Plus, these huge franchise reboots allow new audiences to discover a magic that older fans already knew existed. Say what you want about the new Star Wars movies, but I never cared about the originals until The Force Awakens caught my attention.
All of a sudden, Star Wars spoke to me in a way it never had. I could relate to and admire Rey, Finn, and Poe in a way that I never connected to Luke, Leia, and Han.
It’s important to note here that an appreciation for new additions to a universe doesn’t destroy its foundation. This goes back to the ability to choose what you consume. If the new Star Wars isn’t for you, that’s fine. Just like the old Star Wars isn’t for me.
Better yet, you can choose the form in which you consume your media. Maybe you can’t sit through the animated Clone Wars or Rebels series, but you can pick up Leia: Princess of Alderaan by Claudia Gray or Aftermath by Chuck Wendig.
Maybe you’re in the mood to watch a children’s show one day and a horror movie the next. Some of these shared universes allow for that kind of viewing diversity, and it’s a beautiful thing to behold.
Suddenly, we get to discover backstories and alternate realties and foreign worlds all within a familiar setting. Not only do we get to continuously love what we’ve always loved, but we can make more room in our hearts for more of the same.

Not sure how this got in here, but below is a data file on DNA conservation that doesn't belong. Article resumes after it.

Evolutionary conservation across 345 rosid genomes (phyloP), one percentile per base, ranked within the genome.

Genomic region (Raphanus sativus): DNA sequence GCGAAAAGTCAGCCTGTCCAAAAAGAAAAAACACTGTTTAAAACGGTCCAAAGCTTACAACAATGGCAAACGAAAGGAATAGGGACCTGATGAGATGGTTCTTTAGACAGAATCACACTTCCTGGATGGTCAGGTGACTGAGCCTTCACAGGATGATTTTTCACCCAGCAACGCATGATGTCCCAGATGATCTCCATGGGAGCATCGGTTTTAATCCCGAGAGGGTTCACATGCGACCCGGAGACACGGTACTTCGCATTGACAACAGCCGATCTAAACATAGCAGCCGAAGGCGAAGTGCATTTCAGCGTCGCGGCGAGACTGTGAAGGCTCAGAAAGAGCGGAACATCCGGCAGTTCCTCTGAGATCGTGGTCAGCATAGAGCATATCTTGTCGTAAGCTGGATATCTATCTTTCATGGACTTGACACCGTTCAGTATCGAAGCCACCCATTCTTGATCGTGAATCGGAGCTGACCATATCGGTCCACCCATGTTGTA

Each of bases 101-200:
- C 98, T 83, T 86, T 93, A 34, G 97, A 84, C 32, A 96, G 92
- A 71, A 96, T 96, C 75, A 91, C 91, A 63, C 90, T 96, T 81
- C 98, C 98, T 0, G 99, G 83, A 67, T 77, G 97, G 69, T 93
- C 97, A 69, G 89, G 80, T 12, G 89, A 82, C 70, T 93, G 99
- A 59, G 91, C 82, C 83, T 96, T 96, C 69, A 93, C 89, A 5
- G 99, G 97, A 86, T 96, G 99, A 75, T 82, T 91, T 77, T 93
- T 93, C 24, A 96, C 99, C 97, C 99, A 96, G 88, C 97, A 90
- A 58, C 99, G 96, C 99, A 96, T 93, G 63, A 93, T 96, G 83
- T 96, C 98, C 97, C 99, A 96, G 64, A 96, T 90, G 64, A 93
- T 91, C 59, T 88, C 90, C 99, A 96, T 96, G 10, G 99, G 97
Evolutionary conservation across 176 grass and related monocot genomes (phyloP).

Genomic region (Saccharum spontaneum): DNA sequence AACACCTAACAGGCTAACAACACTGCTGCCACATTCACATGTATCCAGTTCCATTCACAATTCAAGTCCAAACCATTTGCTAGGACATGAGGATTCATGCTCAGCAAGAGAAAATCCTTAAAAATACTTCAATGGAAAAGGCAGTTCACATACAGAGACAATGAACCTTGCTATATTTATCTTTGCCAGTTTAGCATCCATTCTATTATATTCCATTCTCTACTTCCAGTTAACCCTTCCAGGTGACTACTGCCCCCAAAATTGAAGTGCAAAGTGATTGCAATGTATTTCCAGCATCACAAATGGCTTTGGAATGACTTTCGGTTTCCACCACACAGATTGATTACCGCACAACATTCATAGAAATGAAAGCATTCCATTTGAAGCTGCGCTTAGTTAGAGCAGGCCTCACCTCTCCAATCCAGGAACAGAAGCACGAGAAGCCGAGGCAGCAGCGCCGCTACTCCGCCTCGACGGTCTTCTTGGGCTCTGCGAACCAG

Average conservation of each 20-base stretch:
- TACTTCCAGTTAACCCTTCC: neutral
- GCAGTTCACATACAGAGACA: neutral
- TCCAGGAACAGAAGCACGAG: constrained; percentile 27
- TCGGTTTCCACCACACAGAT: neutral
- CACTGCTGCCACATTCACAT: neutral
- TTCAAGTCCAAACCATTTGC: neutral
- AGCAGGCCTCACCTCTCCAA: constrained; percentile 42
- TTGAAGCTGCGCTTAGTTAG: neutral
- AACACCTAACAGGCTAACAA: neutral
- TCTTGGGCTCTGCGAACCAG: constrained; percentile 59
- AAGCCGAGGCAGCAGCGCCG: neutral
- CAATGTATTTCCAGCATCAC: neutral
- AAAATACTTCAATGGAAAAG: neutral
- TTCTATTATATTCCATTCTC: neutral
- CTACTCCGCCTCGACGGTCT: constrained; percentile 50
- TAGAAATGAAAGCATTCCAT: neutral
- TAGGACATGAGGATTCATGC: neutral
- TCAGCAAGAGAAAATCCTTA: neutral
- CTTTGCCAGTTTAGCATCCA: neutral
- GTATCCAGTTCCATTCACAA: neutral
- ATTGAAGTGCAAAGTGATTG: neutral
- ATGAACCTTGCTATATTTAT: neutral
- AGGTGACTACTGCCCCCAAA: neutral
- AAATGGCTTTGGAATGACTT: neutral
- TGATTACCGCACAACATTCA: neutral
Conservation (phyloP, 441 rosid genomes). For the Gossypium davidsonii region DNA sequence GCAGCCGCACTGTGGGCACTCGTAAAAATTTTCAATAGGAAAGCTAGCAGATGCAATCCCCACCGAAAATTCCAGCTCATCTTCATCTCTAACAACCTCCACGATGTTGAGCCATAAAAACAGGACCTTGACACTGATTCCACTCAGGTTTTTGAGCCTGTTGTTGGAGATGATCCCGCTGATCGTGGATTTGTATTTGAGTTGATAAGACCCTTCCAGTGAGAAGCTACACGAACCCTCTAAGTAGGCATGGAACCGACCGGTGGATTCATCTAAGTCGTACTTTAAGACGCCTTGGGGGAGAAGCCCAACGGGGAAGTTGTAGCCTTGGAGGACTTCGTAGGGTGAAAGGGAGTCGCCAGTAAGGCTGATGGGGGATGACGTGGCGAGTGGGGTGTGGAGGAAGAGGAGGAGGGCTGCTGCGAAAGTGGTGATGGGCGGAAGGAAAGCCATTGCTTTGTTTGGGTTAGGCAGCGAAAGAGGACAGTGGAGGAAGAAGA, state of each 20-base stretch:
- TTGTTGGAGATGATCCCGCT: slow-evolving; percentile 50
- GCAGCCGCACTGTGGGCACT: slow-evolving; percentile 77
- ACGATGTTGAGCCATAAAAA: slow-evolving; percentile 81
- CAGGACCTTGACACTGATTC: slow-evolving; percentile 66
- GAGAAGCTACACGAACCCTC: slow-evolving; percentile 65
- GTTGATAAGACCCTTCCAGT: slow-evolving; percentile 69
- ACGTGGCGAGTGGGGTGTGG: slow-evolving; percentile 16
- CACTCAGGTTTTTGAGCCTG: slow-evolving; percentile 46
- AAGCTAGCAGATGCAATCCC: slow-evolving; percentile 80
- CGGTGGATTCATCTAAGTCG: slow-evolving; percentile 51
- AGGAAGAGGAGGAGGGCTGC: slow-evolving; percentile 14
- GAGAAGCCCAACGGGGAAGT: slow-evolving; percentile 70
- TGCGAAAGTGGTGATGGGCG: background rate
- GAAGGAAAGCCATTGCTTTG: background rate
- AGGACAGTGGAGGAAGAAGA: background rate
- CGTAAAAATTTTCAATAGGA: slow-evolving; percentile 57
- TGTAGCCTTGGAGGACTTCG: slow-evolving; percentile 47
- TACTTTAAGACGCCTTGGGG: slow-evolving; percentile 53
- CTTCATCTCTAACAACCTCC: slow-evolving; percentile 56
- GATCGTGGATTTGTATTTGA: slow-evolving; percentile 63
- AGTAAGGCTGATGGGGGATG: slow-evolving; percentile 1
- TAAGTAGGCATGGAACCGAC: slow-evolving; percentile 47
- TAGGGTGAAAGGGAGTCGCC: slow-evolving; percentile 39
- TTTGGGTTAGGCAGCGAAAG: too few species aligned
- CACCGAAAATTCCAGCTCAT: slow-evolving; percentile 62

Sometimes you gotta run before you walk
Few successful franchises intentionally set out to create shared universes from the get-go. There’s always the hope, of course, that they will succeed, but there’s always that equal chance that they’ll crash and burn.
Marvel has most famously created a successful mixed media franchise with their cinematic universe. Comics have been sharing universes for decades, but we are beginning to enter an era where this has become more commonplace across many types of media.
Marvel’s decision to create a shared cinematic universe has expanded to that of television, novels, video games and more. Unlike Star Trek and Star Wars, the creation of the MCU (here, referring to more than just the films) was intentional from the beginning.
We also saw a similar approach with the Harry Potter franchise. The books were adapted into films, which then expanded to video games and companion novels and even websites like Pottermore, which allowed you to learn more canon information from J.K. Rowling and keep that initial magic alive just a little bit longer.